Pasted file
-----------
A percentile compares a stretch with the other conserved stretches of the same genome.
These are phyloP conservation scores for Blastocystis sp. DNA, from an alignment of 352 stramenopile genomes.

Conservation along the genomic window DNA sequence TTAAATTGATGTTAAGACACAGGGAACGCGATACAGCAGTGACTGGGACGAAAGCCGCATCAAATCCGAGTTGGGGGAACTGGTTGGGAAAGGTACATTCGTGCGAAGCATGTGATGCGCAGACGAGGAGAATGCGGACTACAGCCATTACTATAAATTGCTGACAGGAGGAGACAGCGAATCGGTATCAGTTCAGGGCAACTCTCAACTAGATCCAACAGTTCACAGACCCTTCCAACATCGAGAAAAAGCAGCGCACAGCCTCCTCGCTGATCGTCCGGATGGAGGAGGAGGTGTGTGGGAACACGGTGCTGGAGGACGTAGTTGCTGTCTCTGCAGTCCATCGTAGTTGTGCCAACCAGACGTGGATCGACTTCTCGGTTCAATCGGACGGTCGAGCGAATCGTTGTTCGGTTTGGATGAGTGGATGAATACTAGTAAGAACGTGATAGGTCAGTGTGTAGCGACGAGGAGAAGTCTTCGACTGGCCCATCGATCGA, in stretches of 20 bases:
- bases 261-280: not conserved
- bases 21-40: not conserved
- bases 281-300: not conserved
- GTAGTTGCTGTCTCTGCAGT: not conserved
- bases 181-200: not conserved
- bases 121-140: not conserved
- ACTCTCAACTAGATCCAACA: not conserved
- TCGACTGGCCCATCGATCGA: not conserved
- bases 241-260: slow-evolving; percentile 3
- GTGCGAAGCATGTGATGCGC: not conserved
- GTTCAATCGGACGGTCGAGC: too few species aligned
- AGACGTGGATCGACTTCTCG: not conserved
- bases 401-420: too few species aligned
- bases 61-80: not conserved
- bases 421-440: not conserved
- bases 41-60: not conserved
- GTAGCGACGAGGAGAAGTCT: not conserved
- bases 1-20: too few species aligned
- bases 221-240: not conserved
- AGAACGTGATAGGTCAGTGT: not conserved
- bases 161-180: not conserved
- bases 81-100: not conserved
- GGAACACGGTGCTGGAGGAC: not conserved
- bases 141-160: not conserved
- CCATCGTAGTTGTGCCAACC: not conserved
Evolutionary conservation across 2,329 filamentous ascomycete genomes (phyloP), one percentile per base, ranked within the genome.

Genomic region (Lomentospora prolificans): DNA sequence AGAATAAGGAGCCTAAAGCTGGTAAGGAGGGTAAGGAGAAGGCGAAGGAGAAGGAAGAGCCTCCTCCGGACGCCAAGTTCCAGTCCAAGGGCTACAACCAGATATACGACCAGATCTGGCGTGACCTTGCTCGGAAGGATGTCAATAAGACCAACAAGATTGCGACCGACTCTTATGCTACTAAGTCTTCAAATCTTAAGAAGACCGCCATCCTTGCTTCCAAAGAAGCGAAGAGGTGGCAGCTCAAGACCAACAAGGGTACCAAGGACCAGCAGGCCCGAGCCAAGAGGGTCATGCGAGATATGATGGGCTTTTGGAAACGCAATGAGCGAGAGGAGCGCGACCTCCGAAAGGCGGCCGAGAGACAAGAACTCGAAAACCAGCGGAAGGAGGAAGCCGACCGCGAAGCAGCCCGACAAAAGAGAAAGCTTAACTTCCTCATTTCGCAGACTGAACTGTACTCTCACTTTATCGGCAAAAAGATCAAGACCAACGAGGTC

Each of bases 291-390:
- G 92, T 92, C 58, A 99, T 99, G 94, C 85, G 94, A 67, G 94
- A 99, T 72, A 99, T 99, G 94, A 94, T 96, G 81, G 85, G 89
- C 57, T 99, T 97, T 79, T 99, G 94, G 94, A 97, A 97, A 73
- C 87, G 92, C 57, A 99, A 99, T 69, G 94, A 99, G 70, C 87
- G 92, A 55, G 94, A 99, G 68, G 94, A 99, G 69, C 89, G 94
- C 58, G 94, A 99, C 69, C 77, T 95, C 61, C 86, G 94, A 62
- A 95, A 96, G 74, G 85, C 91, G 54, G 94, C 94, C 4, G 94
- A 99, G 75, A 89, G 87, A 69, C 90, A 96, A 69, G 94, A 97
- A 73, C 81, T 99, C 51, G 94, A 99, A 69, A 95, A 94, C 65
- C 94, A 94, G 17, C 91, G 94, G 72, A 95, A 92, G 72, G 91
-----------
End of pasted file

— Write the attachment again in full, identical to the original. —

A percentile compares a stretch with the other conserved stretches of the same genome.
These are phyloP conservation scores for Blastocystis sp. DNA, from an alignment of 352 stramenopile genomes.

Conservation along the genomic window DNA sequence TTAAATTGATGTTAAGACACAGGGAACGCGATACAGCAGTGACTGGGACGAAAGCCGCATCAAATCCGAGTTGGGGGAACTGGTTGGGAAAGGTACATTCGTGCGAAGCATGTGATGCGCAGACGAGGAGAATGCGGACTACAGCCATTACTATAAATTGCTGACAGGAGGAGACAGCGAATCGGTATCAGTTCAGGGCAACTCTCAACTAGATCCAACAGTTCACAGACCCTTCCAACATCGAGAAAAAGCAGCGCACAGCCTCCTCGCTGATCGTCCGGATGGAGGAGGAGGTGTGTGGGAACACGGTGCTGGAGGACGTAGTTGCTGTCTCTGCAGTCCATCGTAGTTGTGCCAACCAGACGTGGATCGACTTCTCGGTTCAATCGGACGGTCGAGCGAATCGTTGTTCGGTTTGGATGAGTGGATGAATACTAGTAAGAACGTGATAGGTCAGTGTGTAGCGACGAGGAGAAGTCTTCGACTGGCCCATCGATCGA, in stretches of 20 bases:
- bases 261-280: not conserved
- bases 21-40: not conserved
- bases 281-300: not conserved
- GTAGTTGCTGTCTCTGCAGT: not conserved
- bases 181-200: not conserved
- bases 121-140: not conserved
- ACTCTCAACTAGATCCAACA: not conserved
- TCGACTGGCCCATCGATCGA: not conserved
- bases 241-260: slow-evolving; percentile 3
- GTGCGAAGCATGTGATGCGC: not conserved
- GTTCAATCGGACGGTCGAGC: too few species aligned
- AGACGTGGATCGACTTCTCG: not conserved
- bases 401-420: too few species aligned
- bases 61-80: not conserved
- bases 421-440: not conserved
- bases 41-60: not conserved
- GTAGCGACGAGGAGAAGTCT: not conserved
- bases 1-20: too few species aligned
- bases 221-240: not conserved
- AGAACGTGATAGGTCAGTGT: not conserved
- bases 161-180: not conserved
- bases 81-100: not conserved
- GGAACACGGTGCTGGAGGAC: not conserved
- bases 141-160: not conserved
- CCATCGTAGTTGTGCCAACC: not conserved
Evolutionary conservation across 2,329 filamentous ascomycete genomes (phyloP), one percentile per base, ranked within the genome.

Genomic region (Lomentospora prolificans): DNA sequence AGAATAAGGAGCCTAAAGCTGGTAAGGAGGGTAAGGAGAAGGCGAAGGAGAAGGAAGAGCCTCCTCCGGACGCCAAGTTCCAGTCCAAGGGCTACAACCAGATATACGACCAGATCTGGCGTGACCTTGCTCGGAAGGATGTCAATAAGACCAACAAGATTGCGACCGACTCTTATGCTACTAAGTCTTCAAATCTTAAGAAGACCGCCATCCTTGCTTCCAAAGAAGCGAAGAGGTGGCAGCTCAAGACCAACAAGGGTACCAAGGACCAGCAGGCCCGAGCCAAGAGGGTCATGCGAGATATGATGGGCTTTTGGAAACGCAATGAGCGAGAGGAGCGCGACCTCCGAAAGGCGGCCGAGAGACAAGAACTCGAAAACCAGCGGAAGGAGGAAGCCGACCGCGAAGCAGCCCGACAAAAGAGAAAGCTTAACTTCCTCATTTCGCAGACTGAACTGTACTCTCACTTTATCGGCAAAAAGATCAAGACCAACGAGGTC

Each of bases 291-390:
- G 92, T 92, C 58, A 99, T 99, G 94, C 85, G 94, A 67, G 94
- A 99, T 72, A 99, T 99, G 94, A 94, T 96, G 81, G 85, G 89
- C 57, T 99, T 97, T 79, T 99, G 94, G 94, A 97, A 97, A 73
- C 87, G 92, C 57, A 99, A 99, T 69, G 94, A 99, G 70, C 87
- G 92, A 55, G 94, A 99, G 68, G 94, A 99, G 69, C 89, G 94
- C 58, G 94, A 99, C 69, C 77, T 95, C 61, C 86, G 94, A 62
- A 95, A 96, G 74, G 85, C 91, G 54, G 94, C 94, C 4, G 94
- A 99, G 75, A 89, G 87, A 69, C 90, A 96, A 69, G 94, A 97
- A 73, C 81, T 99, C 51, G 94, A 99, A 69, A 95, A 94, C 65
- C 94, A 94, G 17, C 91, G 94, G 72, A 95, A 92, G 72, G 91